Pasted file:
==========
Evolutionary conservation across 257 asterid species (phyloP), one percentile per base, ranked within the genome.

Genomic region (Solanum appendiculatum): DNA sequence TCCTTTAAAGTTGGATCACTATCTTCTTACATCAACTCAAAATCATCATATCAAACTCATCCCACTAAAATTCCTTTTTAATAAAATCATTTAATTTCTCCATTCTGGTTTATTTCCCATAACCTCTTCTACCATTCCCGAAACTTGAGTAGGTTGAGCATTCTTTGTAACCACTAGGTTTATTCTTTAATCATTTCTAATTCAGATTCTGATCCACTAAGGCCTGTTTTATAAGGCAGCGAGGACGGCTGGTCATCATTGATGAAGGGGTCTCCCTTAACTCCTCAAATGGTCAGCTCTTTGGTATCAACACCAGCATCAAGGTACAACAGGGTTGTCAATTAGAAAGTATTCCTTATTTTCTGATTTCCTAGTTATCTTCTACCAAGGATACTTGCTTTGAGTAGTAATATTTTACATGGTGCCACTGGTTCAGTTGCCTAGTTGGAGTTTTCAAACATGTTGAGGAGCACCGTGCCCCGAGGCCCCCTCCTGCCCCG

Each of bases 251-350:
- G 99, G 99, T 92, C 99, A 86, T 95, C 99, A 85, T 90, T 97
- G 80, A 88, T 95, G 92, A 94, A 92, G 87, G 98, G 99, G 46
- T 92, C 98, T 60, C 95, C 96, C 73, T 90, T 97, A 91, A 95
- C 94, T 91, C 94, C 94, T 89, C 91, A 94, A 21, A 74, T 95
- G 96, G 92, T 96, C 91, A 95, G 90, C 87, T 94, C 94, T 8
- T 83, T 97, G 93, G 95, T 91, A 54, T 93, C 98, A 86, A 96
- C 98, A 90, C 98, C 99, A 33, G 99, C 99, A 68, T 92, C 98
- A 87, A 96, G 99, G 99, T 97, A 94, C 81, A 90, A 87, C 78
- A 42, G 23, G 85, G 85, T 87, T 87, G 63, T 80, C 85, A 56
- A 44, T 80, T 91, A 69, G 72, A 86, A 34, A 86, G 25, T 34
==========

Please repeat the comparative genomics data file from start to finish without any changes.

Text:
Evolutionary conservation across 257 asterid species (phyloP), one percentile per base, ranked within the genome.

Genomic region (Solanum appendiculatum): DNA sequence TCCTTTAAAGTTGGATCACTATCTTCTTACATCAACTCAAAATCATCATATCAAACTCATCCCACTAAAATTCCTTTTTAATAAAATCATTTAATTTCTCCATTCTGGTTTATTTCCCATAACCTCTTCTACCATTCCCGAAACTTGAGTAGGTTGAGCATTCTTTGTAACCACTAGGTTTATTCTTTAATCATTTCTAATTCAGATTCTGATCCACTAAGGCCTGTTTTATAAGGCAGCGAGGACGGCTGGTCATCATTGATGAAGGGGTCTCCCTTAACTCCTCAAATGGTCAGCTCTTTGGTATCAACACCAGCATCAAGGTACAACAGGGTTGTCAATTAGAAAGTATTCCTTATTTTCTGATTTCCTAGTTATCTTCTACCAAGGATACTTGCTTTGAGTAGTAATATTTTACATGGTGCCACTGGTTCAGTTGCCTAGTTGGAGTTTTCAAACATGTTGAGGAGCACCGTGCCCCGAGGCCCCCTCCTGCCCCG

Each of bases 251-350:
- G 99, G 99, T 92, C 99, A 86, T 95, C 99, A 85, T 90, T 97
- G 80, A 88, T 95, G 92, A 94, A 92, G 87, G 98, G 99, G 46
- T 92, C 98, T 60, C 95, C 96, C 73, T 90, T 97, A 91, A 95
- C 94, T 91, C 94, C 94, T 89, C 91, A 94, A 21, A 74, T 95
- G 96, G 92, T 96, C 91, A 95, G 90, C 87, T 94, C 94, T 8
- T 83, T 97, G 93, G 95, T 91, A 54, T 93, C 98, A 86, A 96
- C 98, A 90, C 98, C 99, A 33, G 99, C 99, A 68, T 92, C 98
- A 87, A 96, G 99, G 99, T 97, A 94, C 81, A 90, A 87, C 78
- A 42, G 23, G 85, G 85, T 87, T 87, G 63, T 80, C 85, A 56
- A 44, T 80, T 91, A 69, G 72, A 86, A 34, A 86, G 25, T 34